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Data from: Food supplementation mitigates dispersal-dependent differences in nest defence in a passerine bird.

Citation

Récapet, Charlotte et al. (2016), Data from: Food supplementation mitigates dispersal-dependent differences in nest defence in a passerine bird., Dryad, Dataset, https://doi.org/10.5061/dryad.n3k7f

Abstract

Dispersing and non-dispersing individuals often differ in phenotypic traits (e.g. physiology, behaviour), but to what extent these differences are fixed or driven by external conditions remains elusive. We experimentally tested whether differences in nest-defence behaviour between dispersing and non-dispersing individuals changed with local habitat quality in collared flycatchers, by providing additional food during the nestling rearing period. In control (non-food-supplemented) nests, dispersers were less prone to defend their brood compared with non-dispersers, whereas in food-supplemented nests, dispersing and non-dispersing individuals showed equally strong nest defence. We discuss the importance of dispersal costs versus adaptive flexibility in reproductive investment in shaping these differences in nest-defence behaviour between dispersing and non-dispersing individuals. Irrespective of the underlying mechanisms, our study emphasizes the importance of accounting for environmental effects when comparing traits between dispersing and non-dispersing individuals, and in turn assessing the costs and benefits of dispersal.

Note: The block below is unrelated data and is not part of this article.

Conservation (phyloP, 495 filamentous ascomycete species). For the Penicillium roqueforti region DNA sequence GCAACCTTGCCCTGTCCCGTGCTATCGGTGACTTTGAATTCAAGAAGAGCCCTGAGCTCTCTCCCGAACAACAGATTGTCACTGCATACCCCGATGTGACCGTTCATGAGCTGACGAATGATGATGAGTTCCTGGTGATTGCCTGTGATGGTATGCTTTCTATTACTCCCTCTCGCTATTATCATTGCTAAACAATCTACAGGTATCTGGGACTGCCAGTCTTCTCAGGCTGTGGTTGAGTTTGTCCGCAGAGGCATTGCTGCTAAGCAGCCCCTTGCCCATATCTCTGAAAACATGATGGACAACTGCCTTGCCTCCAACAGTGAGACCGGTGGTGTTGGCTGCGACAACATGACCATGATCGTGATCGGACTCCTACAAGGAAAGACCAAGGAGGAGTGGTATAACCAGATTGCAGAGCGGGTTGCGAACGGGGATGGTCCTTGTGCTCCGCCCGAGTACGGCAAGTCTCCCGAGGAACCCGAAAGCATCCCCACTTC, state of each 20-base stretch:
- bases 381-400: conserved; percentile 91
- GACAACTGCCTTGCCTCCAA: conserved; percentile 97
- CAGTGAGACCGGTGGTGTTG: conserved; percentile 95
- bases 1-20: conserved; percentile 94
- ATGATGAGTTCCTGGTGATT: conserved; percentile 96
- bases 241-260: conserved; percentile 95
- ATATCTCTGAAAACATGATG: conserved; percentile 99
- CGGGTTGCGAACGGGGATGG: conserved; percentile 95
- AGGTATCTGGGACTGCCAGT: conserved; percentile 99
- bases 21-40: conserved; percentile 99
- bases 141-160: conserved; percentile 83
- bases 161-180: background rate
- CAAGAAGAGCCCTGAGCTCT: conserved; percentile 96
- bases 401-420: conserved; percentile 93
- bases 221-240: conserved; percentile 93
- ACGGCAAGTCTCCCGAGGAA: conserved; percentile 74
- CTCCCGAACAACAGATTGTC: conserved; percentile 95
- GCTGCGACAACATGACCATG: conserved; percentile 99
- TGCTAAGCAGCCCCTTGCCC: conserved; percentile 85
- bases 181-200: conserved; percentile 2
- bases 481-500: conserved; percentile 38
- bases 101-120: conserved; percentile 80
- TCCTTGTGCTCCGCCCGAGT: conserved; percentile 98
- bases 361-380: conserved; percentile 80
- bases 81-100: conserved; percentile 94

Usage Notes

Location

Gotland Island
Sweden